It was September 1961, and I was just 6 when my parents and I fled Cuba for Miami.

Originally, we planned to move to Colorado, where my father had a job offer. But Miami’s warm, familiar climate — a welcome contrast to what we expected in the Rocky Mountains — convinced my father to stay and find a job here.

Before leaving Cuba, he had craftily retrofitted a belt where he hid a $50 bill. He used some of that money to call his friend in Miami Beach who generously took in our family in our first few nights on U.S. soil.

My father landed his first job selling sodas at the Orange Bowl, and since we couldn’t afford to buy a house we rented several places, the first of which was on West Eighth Street in Hialeah.

Two weeks into the new school year and knowing very little English, I entered the first grade at Hialeah Elementary. At that time, schools didn’t have bilingual programs, so I learned to speak English on my own.

Providing me — their only child — a solid education was my parents’ No. 1 concern, so we moved around a lot, chasing the area’s best public schools. I attended five elementary schools (Hialeah, Riverside, Shenandoah, Auburndale and Kinloch Park); two middle schools (Kinloch Park and Miami Christian); and two high schools (Coral Park and Coral Gables.)

My father, an entrepreneur in Cuba, started his own handbag manufacturing business in 1963. His business grew, our family’s quality of life improved, and we were living the American dream in Miami.

But Miami was still a sleepy little town in the 1960s. My best friend growing up was my bicycle, taking me on weekend rides to the Burger King on Coral Way and 30th Avenue; the sandy shores of the old Fair Isle in Coconut Grove and Tahiti Beach, now part of Cocoplum in Coral Gables; and Key Biscayne (when the two-lane bridge was still there).

If I couldn’t get somewhere by bike, I rode the bus.

My academic ambitions were the reason I left Miami for the first time in the 1970s. After taking courses at Miami-Dade and Florida International University, I transferred to Purdue University in Indiana to complete a degree in mechanical engineering in 1978. There, I also met my wife, who agreed to move to Miami with me under the condition of marriage.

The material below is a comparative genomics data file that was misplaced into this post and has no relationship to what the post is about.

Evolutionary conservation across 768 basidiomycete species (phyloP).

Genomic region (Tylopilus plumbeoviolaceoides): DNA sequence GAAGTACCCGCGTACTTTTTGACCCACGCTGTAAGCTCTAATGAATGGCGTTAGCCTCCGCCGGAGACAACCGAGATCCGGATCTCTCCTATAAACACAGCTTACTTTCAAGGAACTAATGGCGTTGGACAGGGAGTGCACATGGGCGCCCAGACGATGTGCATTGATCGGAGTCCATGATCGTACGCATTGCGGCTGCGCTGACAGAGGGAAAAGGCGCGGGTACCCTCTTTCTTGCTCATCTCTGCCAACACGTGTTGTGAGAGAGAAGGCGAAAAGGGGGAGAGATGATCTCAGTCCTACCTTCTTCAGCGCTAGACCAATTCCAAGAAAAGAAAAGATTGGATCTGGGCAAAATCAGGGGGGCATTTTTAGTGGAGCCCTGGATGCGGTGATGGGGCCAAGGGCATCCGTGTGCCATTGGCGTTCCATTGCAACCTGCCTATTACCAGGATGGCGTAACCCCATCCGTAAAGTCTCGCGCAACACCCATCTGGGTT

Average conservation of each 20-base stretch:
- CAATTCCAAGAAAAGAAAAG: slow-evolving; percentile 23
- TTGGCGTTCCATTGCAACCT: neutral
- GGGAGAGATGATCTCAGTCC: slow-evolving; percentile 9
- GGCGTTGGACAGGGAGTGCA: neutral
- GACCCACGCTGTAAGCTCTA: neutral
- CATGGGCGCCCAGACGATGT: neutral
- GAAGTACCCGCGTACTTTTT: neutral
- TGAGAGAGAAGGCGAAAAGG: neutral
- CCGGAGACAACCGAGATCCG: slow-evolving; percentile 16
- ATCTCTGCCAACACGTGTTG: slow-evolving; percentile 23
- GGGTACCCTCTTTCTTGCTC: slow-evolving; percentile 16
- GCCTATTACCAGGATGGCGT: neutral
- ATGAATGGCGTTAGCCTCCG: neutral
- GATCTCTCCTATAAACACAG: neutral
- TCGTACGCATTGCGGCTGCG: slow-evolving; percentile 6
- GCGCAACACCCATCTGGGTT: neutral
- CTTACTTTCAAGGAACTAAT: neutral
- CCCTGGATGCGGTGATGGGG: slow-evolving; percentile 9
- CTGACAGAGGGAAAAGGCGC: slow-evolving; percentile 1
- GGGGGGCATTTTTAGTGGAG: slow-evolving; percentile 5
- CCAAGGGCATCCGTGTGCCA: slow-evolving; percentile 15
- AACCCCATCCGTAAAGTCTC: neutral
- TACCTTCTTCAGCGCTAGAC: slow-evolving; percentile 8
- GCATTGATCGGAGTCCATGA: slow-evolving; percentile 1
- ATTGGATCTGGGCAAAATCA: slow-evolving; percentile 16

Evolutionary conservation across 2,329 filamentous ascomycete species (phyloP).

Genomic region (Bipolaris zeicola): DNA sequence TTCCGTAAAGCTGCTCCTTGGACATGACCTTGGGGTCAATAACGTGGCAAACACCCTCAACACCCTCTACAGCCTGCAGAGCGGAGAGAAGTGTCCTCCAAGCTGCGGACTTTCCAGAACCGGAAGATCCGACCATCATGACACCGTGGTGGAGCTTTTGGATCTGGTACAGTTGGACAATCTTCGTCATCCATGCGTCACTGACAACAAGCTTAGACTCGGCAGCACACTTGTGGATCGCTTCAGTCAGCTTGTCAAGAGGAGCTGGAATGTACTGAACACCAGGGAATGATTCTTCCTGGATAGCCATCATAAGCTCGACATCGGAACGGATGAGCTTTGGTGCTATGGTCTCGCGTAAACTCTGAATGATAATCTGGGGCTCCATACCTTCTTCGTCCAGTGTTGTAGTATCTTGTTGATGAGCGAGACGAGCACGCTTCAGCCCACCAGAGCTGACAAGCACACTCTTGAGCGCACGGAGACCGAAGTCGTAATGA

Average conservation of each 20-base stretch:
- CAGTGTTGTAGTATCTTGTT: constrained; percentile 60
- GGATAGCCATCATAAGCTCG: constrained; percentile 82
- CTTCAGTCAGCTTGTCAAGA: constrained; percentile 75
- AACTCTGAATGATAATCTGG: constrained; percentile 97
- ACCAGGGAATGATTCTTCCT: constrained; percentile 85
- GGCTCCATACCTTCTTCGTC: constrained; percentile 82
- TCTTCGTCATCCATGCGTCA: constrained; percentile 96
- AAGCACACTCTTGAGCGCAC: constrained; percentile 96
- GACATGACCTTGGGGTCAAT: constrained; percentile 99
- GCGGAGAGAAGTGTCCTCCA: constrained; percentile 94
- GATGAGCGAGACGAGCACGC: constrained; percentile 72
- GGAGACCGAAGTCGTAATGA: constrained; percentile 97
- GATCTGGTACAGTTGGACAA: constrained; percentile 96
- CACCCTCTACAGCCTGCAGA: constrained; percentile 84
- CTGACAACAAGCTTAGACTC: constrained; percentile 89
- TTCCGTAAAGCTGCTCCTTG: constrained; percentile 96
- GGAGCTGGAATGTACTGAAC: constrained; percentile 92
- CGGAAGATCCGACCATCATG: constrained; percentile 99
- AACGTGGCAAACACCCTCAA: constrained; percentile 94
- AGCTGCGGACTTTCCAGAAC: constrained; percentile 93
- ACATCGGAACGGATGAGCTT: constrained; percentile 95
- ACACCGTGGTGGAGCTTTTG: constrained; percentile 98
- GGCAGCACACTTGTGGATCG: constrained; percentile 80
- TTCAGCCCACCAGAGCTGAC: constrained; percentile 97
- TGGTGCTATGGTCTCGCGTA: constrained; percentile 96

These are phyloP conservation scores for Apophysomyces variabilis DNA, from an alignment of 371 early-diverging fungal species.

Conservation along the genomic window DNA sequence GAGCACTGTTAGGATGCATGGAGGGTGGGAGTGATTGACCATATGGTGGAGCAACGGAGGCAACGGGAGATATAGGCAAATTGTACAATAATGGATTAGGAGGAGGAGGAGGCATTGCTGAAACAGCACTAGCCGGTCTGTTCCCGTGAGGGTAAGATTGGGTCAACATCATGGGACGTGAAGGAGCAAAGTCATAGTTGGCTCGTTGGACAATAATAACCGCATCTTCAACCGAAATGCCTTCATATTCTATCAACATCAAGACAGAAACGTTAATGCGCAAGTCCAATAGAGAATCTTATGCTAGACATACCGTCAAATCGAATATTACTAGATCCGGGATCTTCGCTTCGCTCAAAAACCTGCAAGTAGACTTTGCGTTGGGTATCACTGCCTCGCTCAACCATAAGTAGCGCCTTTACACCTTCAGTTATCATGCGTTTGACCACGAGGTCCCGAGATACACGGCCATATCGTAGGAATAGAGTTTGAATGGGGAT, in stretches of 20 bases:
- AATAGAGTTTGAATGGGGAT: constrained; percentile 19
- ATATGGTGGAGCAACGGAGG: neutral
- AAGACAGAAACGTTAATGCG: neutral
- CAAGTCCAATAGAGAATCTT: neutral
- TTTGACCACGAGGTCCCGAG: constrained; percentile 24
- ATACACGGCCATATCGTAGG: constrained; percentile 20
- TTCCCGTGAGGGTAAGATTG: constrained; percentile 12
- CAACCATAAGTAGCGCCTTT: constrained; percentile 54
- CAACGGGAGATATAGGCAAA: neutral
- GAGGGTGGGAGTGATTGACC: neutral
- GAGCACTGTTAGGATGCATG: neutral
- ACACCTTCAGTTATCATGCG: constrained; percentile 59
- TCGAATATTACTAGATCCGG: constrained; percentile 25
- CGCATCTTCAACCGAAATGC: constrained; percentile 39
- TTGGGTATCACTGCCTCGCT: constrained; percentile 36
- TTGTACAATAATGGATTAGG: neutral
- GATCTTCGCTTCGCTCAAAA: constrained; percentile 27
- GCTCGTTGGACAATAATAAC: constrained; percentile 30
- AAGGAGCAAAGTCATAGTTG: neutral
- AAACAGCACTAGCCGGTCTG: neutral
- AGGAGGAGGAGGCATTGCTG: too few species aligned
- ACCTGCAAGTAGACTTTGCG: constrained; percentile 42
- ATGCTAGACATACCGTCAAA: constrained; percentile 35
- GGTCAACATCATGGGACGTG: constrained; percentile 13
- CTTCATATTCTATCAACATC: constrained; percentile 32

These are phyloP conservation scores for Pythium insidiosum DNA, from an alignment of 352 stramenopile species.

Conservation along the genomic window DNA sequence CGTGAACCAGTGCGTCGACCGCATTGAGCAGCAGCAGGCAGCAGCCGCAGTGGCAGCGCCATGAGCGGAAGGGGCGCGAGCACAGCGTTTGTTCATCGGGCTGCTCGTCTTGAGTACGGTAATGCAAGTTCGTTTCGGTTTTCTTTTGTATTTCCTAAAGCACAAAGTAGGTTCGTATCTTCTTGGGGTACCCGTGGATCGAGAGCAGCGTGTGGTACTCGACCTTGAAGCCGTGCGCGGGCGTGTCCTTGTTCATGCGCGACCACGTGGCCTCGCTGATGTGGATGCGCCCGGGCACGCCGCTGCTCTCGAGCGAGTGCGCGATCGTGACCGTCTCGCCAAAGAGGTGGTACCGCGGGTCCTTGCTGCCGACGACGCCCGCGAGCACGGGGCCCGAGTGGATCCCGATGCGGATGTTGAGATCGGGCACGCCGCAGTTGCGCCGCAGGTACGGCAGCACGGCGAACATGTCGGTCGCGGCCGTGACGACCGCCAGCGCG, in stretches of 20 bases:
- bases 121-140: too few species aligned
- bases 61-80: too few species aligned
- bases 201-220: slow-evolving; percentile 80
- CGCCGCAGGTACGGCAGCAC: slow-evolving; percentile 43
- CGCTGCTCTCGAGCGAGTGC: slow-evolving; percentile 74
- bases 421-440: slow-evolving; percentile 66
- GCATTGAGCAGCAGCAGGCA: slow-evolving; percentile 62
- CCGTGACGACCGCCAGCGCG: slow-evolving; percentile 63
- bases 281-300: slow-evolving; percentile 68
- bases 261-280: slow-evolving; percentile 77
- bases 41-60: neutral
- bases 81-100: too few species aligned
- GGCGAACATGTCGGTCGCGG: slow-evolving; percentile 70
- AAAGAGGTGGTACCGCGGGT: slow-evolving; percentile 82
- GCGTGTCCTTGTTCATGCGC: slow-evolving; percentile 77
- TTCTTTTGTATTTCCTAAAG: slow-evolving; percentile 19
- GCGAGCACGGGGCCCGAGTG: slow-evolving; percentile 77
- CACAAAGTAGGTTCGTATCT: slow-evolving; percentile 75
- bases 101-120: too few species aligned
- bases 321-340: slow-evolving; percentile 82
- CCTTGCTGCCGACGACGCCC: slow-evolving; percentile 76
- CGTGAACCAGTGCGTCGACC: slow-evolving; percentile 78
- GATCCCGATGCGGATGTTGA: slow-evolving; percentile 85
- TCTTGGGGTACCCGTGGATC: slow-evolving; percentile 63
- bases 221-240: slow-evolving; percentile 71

With my eyes fixed on returning to Miami, I took a job with an executive training program that would allow me to transfer to the company’s Latin America headquarters in Miami after a year. I spent that first year working in Chicago, my wife’s hometown, during which time I proposed. We married before packing up and heading south to the place I called home.

I returned in 1979 with a newfound appreciation for Miami, not just because I missed the city, but now I had my wife — and soon, our two children — to share it with.

I grew my career, taking a job with a small company as a hydraulic engineer before IBM hired me in 1984. Nearly three decades later, I’ve watched my company drive progress while living in a city that has defined it.

Today, Miami International Airport and the Port of Miami are among the busiest in the world. And Miami is more than just the “Gateway to the Americas.” We’re home to global companies in every major industry, leading healthcare institutions, nationally ranked universities and one of the largest school districts in the U.S.

Like me, our children grew up in Miami’s public school system. Our daughter, now 26, lives in Chicago, and our 22-year-old son is in Philadelphia. I often wonder whether they’ll follow my path, returning to Miami after they’ve had enough of the cold, northern winters.

If they do, I envision a stronger, smarter and sustainable Miami for their future children — and perhaps a first-ever family bike ride to the many places that define my Miami story.

Bert Silvestre has worked for IBM for 25 years; he is IBM’s senior location executive in Miami.